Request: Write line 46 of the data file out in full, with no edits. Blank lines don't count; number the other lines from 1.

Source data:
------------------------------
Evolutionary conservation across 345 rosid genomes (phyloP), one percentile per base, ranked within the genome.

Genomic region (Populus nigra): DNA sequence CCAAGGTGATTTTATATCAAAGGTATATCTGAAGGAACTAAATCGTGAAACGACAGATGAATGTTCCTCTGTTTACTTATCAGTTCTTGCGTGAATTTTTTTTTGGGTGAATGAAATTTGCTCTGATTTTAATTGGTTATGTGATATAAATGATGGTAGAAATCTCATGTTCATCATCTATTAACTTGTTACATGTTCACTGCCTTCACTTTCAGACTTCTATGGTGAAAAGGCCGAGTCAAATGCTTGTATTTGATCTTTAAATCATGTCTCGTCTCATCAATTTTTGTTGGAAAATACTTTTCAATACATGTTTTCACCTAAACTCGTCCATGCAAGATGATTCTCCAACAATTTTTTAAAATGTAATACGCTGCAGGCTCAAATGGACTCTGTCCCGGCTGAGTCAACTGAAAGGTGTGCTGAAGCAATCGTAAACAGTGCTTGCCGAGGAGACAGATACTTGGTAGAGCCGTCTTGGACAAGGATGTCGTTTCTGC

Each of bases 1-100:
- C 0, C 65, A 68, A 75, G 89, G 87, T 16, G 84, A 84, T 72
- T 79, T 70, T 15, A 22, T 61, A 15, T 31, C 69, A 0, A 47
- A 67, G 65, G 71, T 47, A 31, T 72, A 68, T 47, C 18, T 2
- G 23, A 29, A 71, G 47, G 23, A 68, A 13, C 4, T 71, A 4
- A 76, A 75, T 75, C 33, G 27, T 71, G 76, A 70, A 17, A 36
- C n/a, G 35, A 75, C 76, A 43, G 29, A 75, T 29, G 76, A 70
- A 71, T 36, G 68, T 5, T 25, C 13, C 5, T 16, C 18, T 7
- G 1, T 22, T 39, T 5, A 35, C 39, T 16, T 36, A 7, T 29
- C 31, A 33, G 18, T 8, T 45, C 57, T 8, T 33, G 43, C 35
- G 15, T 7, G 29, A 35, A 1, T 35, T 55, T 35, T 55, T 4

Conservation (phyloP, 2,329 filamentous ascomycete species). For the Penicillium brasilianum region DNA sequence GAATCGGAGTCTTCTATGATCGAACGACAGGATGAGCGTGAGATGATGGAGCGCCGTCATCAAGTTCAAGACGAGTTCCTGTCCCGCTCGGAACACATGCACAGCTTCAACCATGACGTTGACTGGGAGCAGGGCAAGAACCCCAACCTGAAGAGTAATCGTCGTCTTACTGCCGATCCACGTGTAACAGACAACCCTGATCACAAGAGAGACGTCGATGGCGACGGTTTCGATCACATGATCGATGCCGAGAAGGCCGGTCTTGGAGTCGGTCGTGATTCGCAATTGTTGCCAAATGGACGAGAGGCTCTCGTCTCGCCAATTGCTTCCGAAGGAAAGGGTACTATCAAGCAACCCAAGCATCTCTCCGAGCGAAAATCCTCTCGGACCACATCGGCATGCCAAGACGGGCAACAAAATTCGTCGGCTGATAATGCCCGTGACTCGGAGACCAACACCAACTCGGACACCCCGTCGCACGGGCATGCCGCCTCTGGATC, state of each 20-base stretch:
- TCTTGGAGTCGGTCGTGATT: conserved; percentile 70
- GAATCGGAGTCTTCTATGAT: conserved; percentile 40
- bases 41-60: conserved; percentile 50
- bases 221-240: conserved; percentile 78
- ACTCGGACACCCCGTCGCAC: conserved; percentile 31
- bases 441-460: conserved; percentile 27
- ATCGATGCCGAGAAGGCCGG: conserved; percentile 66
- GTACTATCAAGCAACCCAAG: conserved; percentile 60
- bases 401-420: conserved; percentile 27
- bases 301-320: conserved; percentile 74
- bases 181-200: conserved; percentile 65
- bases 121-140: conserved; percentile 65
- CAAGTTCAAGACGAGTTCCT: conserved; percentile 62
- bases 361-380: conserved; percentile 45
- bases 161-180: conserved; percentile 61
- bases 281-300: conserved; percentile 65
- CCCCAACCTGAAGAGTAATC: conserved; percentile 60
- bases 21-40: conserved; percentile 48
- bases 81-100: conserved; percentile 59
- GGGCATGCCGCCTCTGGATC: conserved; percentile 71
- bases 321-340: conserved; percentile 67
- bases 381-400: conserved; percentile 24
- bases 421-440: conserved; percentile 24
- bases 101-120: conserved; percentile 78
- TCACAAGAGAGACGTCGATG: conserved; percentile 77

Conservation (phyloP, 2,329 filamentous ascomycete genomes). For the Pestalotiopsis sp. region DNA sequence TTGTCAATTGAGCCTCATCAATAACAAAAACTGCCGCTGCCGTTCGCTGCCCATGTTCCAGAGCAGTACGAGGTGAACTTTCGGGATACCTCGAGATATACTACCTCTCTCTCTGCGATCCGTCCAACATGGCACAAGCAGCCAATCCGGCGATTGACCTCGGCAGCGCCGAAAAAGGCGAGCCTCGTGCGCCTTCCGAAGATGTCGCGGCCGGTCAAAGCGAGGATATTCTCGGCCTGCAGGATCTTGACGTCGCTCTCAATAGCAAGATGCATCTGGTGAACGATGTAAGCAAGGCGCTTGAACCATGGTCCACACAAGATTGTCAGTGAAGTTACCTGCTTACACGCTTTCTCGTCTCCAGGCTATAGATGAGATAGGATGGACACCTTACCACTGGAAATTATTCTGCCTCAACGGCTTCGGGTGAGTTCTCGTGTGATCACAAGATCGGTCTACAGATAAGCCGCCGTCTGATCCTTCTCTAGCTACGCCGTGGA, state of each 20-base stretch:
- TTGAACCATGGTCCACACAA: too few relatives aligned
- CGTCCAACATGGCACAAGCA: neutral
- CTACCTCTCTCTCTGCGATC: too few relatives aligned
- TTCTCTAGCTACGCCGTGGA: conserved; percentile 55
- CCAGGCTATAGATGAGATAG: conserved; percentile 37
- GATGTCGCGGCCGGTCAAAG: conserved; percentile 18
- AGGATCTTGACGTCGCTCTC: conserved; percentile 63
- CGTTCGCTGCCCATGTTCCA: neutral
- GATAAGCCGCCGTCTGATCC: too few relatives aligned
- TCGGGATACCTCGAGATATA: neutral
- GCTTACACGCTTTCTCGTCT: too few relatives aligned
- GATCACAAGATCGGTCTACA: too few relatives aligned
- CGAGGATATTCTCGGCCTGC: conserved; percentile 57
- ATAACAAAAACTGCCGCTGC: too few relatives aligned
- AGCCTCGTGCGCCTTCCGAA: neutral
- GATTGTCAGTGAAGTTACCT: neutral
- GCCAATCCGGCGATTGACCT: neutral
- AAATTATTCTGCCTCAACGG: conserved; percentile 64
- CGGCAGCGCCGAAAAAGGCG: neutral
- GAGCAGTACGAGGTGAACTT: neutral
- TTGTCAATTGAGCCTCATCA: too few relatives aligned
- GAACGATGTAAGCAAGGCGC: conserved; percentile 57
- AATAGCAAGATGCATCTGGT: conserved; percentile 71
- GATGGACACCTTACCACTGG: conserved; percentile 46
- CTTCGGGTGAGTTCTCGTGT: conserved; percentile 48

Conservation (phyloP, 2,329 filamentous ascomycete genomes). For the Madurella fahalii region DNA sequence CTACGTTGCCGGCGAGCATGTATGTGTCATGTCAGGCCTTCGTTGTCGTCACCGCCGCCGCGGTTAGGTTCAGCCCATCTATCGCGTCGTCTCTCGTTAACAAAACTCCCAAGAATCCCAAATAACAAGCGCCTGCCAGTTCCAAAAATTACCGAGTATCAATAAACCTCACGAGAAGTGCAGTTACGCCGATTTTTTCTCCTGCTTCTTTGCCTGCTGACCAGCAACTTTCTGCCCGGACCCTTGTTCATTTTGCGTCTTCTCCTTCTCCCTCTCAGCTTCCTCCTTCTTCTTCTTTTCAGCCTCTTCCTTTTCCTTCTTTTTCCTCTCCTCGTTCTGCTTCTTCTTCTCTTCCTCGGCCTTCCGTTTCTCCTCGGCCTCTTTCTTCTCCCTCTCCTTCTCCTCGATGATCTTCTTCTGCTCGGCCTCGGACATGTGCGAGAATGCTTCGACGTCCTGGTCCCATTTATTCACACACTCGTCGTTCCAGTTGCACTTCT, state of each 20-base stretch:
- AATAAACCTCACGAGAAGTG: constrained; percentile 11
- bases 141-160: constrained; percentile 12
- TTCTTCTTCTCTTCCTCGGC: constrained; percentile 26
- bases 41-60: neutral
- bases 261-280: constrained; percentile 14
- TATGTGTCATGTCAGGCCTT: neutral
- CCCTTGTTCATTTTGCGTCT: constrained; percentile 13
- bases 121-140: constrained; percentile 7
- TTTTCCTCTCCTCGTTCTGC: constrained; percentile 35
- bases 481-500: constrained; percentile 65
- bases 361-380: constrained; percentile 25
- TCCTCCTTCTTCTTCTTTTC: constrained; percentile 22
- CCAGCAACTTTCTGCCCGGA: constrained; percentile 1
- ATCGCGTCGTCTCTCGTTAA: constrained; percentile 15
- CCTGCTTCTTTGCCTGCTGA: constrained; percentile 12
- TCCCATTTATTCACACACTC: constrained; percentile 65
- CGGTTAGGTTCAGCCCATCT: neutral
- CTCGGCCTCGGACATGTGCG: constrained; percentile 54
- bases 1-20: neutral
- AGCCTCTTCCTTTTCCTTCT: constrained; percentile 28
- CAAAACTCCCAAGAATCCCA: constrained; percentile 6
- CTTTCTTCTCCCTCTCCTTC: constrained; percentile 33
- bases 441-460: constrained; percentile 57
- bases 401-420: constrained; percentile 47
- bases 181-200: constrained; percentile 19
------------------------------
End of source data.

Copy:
- GATGTCGCGGCCGGTCAAAG: conserved; percentile 18